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Here's what analysts say Salesforce can do to turn its $10 billion of revenue into a $60 billion money machine

February 11,2018 00:39

And just this Thursday, he hosted Canadian Prime Minister Justin Trudeau in San Francisco for a meeting to discuss diversity (and a $2 billion investment in Canada). This is all to say that Benioff goes big, and $60 billion in revenue is a pretty big ...and more »


Canadian Prime Minister Justin Trudeau visited San Francisco on Thursday to meet with CEO Marc Benioff, following Salesforce's promise to invest $2 billion in Canada. Salesforce
Salesforce, a company known for making big promises, told analysts it expects to see $60 billion in annual revenue by 2034 — up from the $10.43 billion the company is expected to report for fiscal 2018. 
To get there, analysts told Business Insider that the company is going to have to expand its product offerings into new industries through development or acquisitions. 
But none of the analysts seemed to think that this revenue target is unreachable. 
Salesforce is one of  the hottest companies in enterprise software, and CEO Marc Benioff plans to keep it that way. 
While it took Salesforce a decade to reach its first billion dollars of revenue, the company expects to grow its revenue 600% — from $10 billion in fiscal 2018 to $60 billion — in the next 15 years, according to a slide shown to analysts last month. 
As the founder and face of Salesforce, Benioff is not known for being demure. He does, after all, own the naming rights to the tallest building in San Francisco — not to mention the public transportation center and park that sit behind it. He regularly rents out AT&T park in San Francisco to host concerts with his self-proclaimed friends in hyper-famous rock bands like Metallica. And just this Thursday, he hosted Canadian Prime Minister Justin Trudeau in San Francisco for a meeting to discuss diversity (and a $2 billion investment in Canada).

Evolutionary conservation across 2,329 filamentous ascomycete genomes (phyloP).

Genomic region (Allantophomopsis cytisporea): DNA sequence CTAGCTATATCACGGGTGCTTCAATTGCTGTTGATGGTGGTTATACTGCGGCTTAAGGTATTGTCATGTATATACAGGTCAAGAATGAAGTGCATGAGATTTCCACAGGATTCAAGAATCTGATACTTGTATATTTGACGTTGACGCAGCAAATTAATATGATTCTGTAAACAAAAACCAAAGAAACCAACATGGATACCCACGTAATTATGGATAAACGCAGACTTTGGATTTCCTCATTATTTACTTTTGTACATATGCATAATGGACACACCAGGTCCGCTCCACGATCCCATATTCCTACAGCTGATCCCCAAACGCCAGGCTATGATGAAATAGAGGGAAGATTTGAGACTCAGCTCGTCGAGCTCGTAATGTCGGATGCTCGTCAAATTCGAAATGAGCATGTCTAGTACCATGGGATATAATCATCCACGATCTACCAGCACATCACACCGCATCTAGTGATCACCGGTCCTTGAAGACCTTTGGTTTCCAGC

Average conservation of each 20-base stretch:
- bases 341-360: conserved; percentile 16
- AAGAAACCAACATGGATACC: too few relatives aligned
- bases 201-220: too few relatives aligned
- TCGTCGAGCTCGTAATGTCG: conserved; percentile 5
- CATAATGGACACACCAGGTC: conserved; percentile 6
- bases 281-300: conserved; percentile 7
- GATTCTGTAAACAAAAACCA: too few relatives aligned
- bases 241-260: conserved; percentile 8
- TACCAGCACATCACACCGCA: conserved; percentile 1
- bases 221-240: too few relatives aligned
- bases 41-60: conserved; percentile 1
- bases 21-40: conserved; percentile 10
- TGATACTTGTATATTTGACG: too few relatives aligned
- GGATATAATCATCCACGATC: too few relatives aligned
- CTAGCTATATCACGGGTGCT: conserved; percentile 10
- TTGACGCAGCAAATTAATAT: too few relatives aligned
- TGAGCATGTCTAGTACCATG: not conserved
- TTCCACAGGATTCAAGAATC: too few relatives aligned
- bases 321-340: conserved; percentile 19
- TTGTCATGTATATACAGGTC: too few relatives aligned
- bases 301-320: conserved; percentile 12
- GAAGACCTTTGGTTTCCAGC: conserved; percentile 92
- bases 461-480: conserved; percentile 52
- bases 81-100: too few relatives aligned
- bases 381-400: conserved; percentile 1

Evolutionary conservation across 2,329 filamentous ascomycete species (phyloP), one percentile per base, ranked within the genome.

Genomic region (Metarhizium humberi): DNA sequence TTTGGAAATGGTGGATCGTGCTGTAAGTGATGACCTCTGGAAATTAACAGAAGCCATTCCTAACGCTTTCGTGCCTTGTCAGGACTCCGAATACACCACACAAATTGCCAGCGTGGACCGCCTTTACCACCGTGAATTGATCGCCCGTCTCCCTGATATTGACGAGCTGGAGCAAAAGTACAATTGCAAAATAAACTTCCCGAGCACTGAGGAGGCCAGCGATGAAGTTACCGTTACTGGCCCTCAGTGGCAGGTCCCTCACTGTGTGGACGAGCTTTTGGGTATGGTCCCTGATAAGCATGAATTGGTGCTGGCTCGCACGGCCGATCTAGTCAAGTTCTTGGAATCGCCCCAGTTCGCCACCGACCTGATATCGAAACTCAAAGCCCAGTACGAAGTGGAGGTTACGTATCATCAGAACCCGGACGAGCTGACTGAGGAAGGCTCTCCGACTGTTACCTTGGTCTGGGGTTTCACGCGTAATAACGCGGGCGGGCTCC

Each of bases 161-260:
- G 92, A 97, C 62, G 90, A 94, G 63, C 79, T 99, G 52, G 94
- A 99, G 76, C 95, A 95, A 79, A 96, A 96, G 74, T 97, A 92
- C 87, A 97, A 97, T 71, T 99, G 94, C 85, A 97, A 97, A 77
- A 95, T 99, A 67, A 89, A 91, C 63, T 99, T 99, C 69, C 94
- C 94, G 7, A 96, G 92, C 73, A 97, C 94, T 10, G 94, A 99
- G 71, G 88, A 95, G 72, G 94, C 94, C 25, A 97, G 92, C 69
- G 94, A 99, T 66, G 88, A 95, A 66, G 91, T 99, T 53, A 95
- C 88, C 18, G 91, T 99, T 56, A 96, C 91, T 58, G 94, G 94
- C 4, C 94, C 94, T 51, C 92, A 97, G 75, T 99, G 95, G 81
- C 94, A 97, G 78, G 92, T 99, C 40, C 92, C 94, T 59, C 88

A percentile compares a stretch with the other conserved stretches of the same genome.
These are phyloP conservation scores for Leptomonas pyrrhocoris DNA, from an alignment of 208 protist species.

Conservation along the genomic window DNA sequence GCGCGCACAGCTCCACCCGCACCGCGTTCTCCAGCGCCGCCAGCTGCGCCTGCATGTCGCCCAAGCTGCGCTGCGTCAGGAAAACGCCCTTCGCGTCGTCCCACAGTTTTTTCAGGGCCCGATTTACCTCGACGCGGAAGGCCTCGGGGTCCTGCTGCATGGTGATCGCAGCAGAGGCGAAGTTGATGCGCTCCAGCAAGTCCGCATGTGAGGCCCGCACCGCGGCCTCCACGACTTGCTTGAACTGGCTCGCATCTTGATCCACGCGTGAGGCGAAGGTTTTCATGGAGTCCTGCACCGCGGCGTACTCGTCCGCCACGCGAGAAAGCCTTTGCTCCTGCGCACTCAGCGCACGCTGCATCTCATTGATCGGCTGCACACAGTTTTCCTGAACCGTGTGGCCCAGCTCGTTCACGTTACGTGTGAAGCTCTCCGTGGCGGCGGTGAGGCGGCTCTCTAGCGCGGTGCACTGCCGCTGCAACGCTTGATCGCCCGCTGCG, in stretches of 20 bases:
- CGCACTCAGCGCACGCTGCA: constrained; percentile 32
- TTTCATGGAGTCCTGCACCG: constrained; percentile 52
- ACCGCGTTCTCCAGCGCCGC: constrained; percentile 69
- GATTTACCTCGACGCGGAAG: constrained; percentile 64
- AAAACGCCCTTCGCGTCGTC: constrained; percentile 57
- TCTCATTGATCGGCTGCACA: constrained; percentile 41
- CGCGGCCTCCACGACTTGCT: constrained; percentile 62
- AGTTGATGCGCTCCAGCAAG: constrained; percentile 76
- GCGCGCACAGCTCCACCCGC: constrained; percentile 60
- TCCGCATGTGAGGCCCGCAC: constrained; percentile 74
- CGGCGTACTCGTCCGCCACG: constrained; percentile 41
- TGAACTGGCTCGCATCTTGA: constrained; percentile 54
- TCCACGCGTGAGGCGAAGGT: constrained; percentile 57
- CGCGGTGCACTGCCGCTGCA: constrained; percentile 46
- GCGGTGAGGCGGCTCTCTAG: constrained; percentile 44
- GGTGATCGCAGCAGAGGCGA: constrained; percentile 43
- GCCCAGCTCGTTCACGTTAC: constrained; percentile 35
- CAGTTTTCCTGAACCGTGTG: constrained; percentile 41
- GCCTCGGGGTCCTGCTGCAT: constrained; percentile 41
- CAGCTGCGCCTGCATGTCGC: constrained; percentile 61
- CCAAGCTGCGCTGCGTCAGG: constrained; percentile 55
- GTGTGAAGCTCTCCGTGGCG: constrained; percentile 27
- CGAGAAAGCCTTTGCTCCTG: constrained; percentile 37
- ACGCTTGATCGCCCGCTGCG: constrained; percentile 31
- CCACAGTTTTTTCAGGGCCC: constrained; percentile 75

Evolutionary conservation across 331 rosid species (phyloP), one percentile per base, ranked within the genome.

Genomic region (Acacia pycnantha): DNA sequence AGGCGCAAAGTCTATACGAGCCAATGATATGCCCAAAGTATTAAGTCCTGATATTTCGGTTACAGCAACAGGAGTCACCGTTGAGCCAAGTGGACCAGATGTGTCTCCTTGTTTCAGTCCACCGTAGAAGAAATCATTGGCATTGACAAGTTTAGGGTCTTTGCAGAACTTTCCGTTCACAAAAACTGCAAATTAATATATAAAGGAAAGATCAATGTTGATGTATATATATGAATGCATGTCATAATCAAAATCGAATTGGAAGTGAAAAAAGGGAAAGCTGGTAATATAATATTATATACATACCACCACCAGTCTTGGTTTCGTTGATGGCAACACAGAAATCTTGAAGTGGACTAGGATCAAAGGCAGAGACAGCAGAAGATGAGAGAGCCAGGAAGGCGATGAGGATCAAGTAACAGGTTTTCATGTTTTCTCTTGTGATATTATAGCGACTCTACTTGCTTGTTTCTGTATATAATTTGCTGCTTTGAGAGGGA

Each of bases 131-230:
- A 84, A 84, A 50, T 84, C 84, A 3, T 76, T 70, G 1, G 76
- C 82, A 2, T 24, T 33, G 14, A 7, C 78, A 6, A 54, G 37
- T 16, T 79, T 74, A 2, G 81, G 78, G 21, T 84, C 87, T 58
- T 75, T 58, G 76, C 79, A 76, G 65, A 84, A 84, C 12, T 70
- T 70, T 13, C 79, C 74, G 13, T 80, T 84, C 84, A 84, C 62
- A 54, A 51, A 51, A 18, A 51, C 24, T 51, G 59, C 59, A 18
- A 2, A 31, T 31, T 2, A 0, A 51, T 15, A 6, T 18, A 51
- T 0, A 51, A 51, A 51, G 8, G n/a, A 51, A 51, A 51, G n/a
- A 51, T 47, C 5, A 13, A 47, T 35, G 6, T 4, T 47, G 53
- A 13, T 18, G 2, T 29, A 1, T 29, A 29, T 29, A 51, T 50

This is all to say that Benioff goes big, and $60 billion in revenue is a pretty big deal. Only 139 of the global Fortune 500 generate that much revenue on an annual basis, and Salesforce rival Microsoft is one of the few software companies on the list to do it. 
But analysts, in conversation with Business Insider, said that Salesforce's new revenue target is more than just another boast from the company's jubilant leader.
"Like lots of things that Marc does, he forward sells a vision," said Ray Wang, principal analyst and founder at Constellation Research. "I think that they're going to get there. We're gonna see that the combo of M&A and internal growth are going to happen to get to that number."
Salesforce's brand and community are its greatest asset As part of its efforts to build a community around its products, Salesforce issues gold hoodies to people that have changed their lives using Trailhead, the company's learning platform. Salesforce senior vice president Dan Darcy, right, won his jacket at the annual user conference Dreamforce in November 2017.Dan Darcy/Twitter
Whether Salesforce grows through acquisitions or product development, much of its success will come from customer brand loyalty, said Wang. People like the Salesforce universe and would prefer to use its tools than look to outside software.